Please help the olive ridley sea turtles to survive

Please help the olive ridley sea turtles to survive

Olive ridley sea turtles are endangered because of their few remaining nesting sites in the world. One of these nesting sites is the beaches around Chennai (which used to be called Madras, population over 5 million people). Around such a big city, many of the eggs are destroyed by dogs  as well as humans who collect them for food. Those that survive  and hatch use light cues to orient themselves to the sea but are now misled by city lights  into moving towards land, and die from dehydration, exhaustion or are killed on roads.

The Students’ Sea Turtle Conservation Network ...

Olive ridley sea turtles are endangered because of their few remaining nesting sites in the world. One of these nesting sites is the beaches around Chennai (which used to be called Madras, population over 5 million people). Around such a big city, many of the eggs are destroyed by dogs  as well as humans who collect them for food. Those that survive  and hatch use light cues to orient themselves to the sea but are now misled by city lights  into moving towards land, and die from dehydration, exhaustion or are killed on roads.

The Students’ Sea Turtle Conservation Network volunteers work hard every turtle nesting season from December to May, to ensure that every nest laid on a 15 Km stretch of beach on the Chennai coast is removed and relocated to a hatchery and then protected till the last hatchling is released into the ocean.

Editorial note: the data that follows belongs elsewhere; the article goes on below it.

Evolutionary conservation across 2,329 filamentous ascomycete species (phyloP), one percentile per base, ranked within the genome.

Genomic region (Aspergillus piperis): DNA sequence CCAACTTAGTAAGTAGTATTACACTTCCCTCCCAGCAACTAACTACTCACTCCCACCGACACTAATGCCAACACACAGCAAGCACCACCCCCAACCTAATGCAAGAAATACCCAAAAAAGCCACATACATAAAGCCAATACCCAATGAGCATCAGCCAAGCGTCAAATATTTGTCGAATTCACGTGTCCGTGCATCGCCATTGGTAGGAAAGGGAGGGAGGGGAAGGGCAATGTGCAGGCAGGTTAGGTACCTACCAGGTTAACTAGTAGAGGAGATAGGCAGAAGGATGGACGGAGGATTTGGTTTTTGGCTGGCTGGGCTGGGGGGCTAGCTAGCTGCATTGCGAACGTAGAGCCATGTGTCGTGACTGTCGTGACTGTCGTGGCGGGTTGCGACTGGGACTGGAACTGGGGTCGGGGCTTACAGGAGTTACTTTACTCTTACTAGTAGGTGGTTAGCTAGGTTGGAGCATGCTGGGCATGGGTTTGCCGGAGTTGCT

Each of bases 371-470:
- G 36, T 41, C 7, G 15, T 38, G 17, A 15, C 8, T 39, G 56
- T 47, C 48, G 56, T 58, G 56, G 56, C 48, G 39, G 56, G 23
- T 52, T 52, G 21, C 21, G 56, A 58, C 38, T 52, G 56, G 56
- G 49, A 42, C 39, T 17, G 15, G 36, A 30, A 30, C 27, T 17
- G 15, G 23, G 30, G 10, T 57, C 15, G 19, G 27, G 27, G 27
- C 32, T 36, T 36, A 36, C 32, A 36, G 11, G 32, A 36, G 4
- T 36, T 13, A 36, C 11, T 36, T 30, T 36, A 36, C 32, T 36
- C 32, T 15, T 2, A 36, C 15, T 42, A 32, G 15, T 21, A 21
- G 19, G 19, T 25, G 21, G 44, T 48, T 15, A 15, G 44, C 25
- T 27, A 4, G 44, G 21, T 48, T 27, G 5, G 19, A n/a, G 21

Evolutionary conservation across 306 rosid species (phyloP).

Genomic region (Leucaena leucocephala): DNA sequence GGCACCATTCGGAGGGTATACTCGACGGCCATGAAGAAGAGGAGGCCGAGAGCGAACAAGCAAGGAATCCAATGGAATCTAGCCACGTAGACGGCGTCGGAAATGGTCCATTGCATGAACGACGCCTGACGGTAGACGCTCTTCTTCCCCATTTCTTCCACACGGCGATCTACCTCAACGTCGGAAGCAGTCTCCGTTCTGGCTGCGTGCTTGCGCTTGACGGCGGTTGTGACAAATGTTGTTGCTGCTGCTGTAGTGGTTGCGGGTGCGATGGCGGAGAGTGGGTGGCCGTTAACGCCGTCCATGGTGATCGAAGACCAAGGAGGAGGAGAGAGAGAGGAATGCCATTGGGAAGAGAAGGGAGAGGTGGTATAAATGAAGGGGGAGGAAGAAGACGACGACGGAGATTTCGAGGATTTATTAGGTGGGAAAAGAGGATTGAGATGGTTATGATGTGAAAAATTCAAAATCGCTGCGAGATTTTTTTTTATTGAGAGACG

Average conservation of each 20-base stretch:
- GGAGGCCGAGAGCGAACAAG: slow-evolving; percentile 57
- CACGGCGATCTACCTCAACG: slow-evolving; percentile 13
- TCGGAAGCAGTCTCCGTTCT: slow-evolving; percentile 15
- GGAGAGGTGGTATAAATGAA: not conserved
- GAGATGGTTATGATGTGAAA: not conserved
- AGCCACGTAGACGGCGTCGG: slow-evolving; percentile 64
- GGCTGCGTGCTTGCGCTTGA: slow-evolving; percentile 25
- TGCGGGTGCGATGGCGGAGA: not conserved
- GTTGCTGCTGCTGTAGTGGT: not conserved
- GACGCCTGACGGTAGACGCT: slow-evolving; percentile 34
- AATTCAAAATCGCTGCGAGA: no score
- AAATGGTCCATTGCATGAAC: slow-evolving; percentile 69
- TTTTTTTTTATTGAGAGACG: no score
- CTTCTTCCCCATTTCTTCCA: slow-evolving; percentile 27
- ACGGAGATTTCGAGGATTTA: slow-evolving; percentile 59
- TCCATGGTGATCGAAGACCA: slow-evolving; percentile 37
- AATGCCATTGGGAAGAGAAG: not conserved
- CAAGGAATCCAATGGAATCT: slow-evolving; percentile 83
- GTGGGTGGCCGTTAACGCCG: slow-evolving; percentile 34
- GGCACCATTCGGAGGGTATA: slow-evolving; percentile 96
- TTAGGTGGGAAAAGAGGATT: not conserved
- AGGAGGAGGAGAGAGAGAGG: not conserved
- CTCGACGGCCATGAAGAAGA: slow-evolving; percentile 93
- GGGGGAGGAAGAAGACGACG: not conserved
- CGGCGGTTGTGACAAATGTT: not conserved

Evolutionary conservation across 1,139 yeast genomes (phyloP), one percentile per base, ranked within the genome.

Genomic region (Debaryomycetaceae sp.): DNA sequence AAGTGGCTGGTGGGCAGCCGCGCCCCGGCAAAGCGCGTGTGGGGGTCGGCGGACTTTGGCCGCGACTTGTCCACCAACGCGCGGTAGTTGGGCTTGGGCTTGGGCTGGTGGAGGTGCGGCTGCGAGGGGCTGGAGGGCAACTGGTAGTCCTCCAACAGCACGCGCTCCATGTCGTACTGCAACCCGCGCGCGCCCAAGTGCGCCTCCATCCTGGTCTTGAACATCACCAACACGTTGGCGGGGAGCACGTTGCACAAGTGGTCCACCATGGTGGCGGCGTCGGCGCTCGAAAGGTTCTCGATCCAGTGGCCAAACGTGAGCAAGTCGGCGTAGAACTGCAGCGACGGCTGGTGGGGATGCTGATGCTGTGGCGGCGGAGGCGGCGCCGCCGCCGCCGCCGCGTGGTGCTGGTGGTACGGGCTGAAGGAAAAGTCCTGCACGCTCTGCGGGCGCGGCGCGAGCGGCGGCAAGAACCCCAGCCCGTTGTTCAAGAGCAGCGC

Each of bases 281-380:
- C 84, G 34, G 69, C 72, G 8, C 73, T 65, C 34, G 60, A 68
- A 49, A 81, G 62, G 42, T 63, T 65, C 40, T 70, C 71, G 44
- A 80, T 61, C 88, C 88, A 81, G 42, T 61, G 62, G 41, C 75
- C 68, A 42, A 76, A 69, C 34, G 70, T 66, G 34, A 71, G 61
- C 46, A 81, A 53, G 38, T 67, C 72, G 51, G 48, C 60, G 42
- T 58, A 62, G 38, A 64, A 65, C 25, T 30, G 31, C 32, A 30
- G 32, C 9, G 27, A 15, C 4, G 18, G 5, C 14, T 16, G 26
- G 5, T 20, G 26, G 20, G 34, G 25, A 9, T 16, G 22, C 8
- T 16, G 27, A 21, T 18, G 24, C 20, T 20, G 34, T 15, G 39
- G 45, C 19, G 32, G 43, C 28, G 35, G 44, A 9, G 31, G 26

We are raising $1600 to cover expenses for the current nesting season. Please help if you can.  Please spread the word about  this appeal. Australian$ donations of over $20 are tax deductible.

 

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`Support The Students’ Sea Turtle Conservation Network volunteers

SSTCN has always followed a policy of being a sustainably run conservation group. Costs are kept to a minimum. But salaries for two fishermen need to be paid for taking up the responsibility of supervising the two hatcheries round the clock for 6 months, along with getting permissions from local police stations for patrolling the beaches etc. We need to hire workers to remove construction debris and garbage and plants ...

SSTCN has always followed a policy of being a sustainably run conservation group. Costs are kept to a minimum. But salaries for two fishermen need to be paid for taking up the responsibility of supervising the two hatcheries round the clock for 6 months, along with getting permissions from local police stations for patrolling the beaches etc. We need to hire workers to remove construction debris and garbage and plants from the beach so hatcheries can be set up and we need to cover some repairs and maintenance costs for the hatcheries. We are estimating an expenditure of USD 1600 for the 2012-2013 turtle season. 

 

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